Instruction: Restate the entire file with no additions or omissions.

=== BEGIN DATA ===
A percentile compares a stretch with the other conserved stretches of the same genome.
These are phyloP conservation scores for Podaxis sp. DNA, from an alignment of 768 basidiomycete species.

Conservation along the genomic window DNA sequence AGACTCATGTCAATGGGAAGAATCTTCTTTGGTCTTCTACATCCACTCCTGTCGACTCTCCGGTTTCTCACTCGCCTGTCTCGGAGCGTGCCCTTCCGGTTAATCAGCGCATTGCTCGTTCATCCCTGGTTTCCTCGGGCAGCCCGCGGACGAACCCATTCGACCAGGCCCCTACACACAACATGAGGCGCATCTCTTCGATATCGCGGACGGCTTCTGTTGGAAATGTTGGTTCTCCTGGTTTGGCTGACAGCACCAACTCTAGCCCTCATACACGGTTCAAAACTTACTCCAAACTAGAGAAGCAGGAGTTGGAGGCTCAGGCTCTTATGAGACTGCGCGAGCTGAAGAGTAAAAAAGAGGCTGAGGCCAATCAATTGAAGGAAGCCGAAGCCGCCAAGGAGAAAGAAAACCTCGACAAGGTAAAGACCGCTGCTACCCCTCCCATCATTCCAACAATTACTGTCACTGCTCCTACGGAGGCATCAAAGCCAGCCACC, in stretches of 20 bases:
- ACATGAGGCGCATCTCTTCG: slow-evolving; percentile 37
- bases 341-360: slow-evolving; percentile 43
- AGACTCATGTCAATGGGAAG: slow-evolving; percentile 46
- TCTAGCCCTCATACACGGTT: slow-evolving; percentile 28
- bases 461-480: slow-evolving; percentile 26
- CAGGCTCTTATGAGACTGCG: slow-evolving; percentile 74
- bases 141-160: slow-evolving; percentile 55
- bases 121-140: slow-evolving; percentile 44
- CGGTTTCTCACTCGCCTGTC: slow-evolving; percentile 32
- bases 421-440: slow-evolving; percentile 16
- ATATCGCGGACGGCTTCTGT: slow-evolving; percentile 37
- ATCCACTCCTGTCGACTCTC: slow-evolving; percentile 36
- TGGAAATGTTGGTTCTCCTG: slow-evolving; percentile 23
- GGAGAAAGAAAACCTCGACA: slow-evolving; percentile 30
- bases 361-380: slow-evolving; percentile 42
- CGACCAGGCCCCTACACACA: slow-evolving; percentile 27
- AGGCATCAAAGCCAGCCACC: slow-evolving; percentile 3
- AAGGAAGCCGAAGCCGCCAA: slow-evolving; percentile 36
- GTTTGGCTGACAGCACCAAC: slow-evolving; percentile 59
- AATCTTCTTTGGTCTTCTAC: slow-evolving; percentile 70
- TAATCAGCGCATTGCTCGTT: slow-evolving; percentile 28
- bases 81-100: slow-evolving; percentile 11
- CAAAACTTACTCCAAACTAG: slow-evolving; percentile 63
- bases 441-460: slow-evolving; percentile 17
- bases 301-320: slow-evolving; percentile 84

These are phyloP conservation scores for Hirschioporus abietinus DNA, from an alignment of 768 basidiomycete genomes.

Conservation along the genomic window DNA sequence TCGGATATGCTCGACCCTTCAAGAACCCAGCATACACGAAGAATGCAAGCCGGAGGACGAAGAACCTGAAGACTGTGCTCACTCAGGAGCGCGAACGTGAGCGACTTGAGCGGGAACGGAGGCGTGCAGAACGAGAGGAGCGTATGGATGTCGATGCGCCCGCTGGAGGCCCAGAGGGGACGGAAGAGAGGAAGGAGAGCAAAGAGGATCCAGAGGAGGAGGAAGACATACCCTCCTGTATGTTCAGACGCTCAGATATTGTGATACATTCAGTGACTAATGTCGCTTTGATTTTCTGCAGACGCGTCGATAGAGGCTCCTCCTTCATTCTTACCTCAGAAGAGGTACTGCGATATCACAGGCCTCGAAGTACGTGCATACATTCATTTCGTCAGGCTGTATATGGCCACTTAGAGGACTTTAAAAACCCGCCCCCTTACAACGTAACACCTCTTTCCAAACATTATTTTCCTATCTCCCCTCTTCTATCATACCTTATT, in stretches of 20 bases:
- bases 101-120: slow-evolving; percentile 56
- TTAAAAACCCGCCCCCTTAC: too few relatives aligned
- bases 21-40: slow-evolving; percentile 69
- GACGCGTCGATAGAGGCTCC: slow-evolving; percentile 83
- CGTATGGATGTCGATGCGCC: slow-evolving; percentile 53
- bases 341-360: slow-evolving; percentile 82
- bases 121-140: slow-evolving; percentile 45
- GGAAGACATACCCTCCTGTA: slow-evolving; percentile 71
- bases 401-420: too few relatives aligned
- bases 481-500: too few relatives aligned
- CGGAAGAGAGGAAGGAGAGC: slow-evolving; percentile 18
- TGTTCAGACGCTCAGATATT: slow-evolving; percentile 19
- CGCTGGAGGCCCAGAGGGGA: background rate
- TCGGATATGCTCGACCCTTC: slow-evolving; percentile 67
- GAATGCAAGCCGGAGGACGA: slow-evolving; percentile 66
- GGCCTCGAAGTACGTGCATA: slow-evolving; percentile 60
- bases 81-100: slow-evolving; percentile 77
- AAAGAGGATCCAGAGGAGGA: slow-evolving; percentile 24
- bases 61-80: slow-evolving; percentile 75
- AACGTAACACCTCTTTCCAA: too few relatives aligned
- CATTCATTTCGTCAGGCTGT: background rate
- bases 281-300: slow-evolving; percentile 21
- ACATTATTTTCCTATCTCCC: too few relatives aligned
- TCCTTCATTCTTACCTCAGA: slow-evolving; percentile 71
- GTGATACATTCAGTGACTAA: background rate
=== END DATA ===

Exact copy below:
A percentile compares a stretch with the other conserved stretches of the same genome.
These are phyloP conservation scores for Podaxis sp. DNA, from an alignment of 768 basidiomycete species.

Conservation along the genomic window DNA sequence AGACTCATGTCAATGGGAAGAATCTTCTTTGGTCTTCTACATCCACTCCTGTCGACTCTCCGGTTTCTCACTCGCCTGTCTCGGAGCGTGCCCTTCCGGTTAATCAGCGCATTGCTCGTTCATCCCTGGTTTCCTCGGGCAGCCCGCGGACGAACCCATTCGACCAGGCCCCTACACACAACATGAGGCGCATCTCTTCGATATCGCGGACGGCTTCTGTTGGAAATGTTGGTTCTCCTGGTTTGGCTGACAGCACCAACTCTAGCCCTCATACACGGTTCAAAACTTACTCCAAACTAGAGAAGCAGGAGTTGGAGGCTCAGGCTCTTATGAGACTGCGCGAGCTGAAGAGTAAAAAAGAGGCTGAGGCCAATCAATTGAAGGAAGCCGAAGCCGCCAAGGAGAAAGAAAACCTCGACAAGGTAAAGACCGCTGCTACCCCTCCCATCATTCCAACAATTACTGTCACTGCTCCTACGGAGGCATCAAAGCCAGCCACC, in stretches of 20 bases:
- ACATGAGGCGCATCTCTTCG: slow-evolving; percentile 37
- bases 341-360: slow-evolving; percentile 43
- AGACTCATGTCAATGGGAAG: slow-evolving; percentile 46
- TCTAGCCCTCATACACGGTT: slow-evolving; percentile 28
- bases 461-480: slow-evolving; percentile 26
- CAGGCTCTTATGAGACTGCG: slow-evolving; percentile 74
- bases 141-160: slow-evolving; percentile 55
- bases 121-140: slow-evolving; percentile 44
- CGGTTTCTCACTCGCCTGTC: slow-evolving; percentile 32
- bases 421-440: slow-evolving; percentile 16
- ATATCGCGGACGGCTTCTGT: slow-evolving; percentile 37
- ATCCACTCCTGTCGACTCTC: slow-evolving; percentile 36
- TGGAAATGTTGGTTCTCCTG: slow-evolving; percentile 23
- GGAGAAAGAAAACCTCGACA: slow-evolving; percentile 30
- bases 361-380: slow-evolving; percentile 42
- CGACCAGGCCCCTACACACA: slow-evolving; percentile 27
- AGGCATCAAAGCCAGCCACC: slow-evolving; percentile 3
- AAGGAAGCCGAAGCCGCCAA: slow-evolving; percentile 36
- GTTTGGCTGACAGCACCAAC: slow-evolving; percentile 59
- AATCTTCTTTGGTCTTCTAC: slow-evolving; percentile 70
- TAATCAGCGCATTGCTCGTT: slow-evolving; percentile 28
- bases 81-100: slow-evolving; percentile 11
- CAAAACTTACTCCAAACTAG: slow-evolving; percentile 63
- bases 441-460: slow-evolving; percentile 17
- bases 301-320: slow-evolving; percentile 84

These are phyloP conservation scores for Hirschioporus abietinus DNA, from an alignment of 768 basidiomycete genomes.

Conservation along the genomic window DNA sequence TCGGATATGCTCGACCCTTCAAGAACCCAGCATACACGAAGAATGCAAGCCGGAGGACGAAGAACCTGAAGACTGTGCTCACTCAGGAGCGCGAACGTGAGCGACTTGAGCGGGAACGGAGGCGTGCAGAACGAGAGGAGCGTATGGATGTCGATGCGCCCGCTGGAGGCCCAGAGGGGACGGAAGAGAGGAAGGAGAGCAAAGAGGATCCAGAGGAGGAGGAAGACATACCCTCCTGTATGTTCAGACGCTCAGATATTGTGATACATTCAGTGACTAATGTCGCTTTGATTTTCTGCAGACGCGTCGATAGAGGCTCCTCCTTCATTCTTACCTCAGAAGAGGTACTGCGATATCACAGGCCTCGAAGTACGTGCATACATTCATTTCGTCAGGCTGTATATGGCCACTTAGAGGACTTTAAAAACCCGCCCCCTTACAACGTAACACCTCTTTCCAAACATTATTTTCCTATCTCCCCTCTTCTATCATACCTTATT, in stretches of 20 bases:
- bases 101-120: slow-evolving; percentile 56
- TTAAAAACCCGCCCCCTTAC: too few relatives aligned
- bases 21-40: slow-evolving; percentile 69
- GACGCGTCGATAGAGGCTCC: slow-evolving; percentile 83
- CGTATGGATGTCGATGCGCC: slow-evolving; percentile 53
- bases 341-360: slow-evolving; percentile 82
- bases 121-140: slow-evolving; percentile 45
- GGAAGACATACCCTCCTGTA: slow-evolving; percentile 71
- bases 401-420: too few relatives aligned
- bases 481-500: too few relatives aligned
- CGGAAGAGAGGAAGGAGAGC: slow-evolving; percentile 18
- TGTTCAGACGCTCAGATATT: slow-evolving; percentile 19
- CGCTGGAGGCCCAGAGGGGA: background rate
- TCGGATATGCTCGACCCTTC: slow-evolving; percentile 67
- GAATGCAAGCCGGAGGACGA: slow-evolving; percentile 66
- GGCCTCGAAGTACGTGCATA: slow-evolving; percentile 60
- bases 81-100: slow-evolving; percentile 77
- AAAGAGGATCCAGAGGAGGA: slow-evolving; percentile 24
- bases 61-80: slow-evolving; percentile 75
- AACGTAACACCTCTTTCCAA: too few relatives aligned
- CATTCATTTCGTCAGGCTGT: background rate
- bases 281-300: slow-evolving; percentile 21
- ACATTATTTTCCTATCTCCC: too few relatives aligned
- TCCTTCATTCTTACCTCAGA: slow-evolving; percentile 71
- GTGATACATTCAGTGACTAA: background rate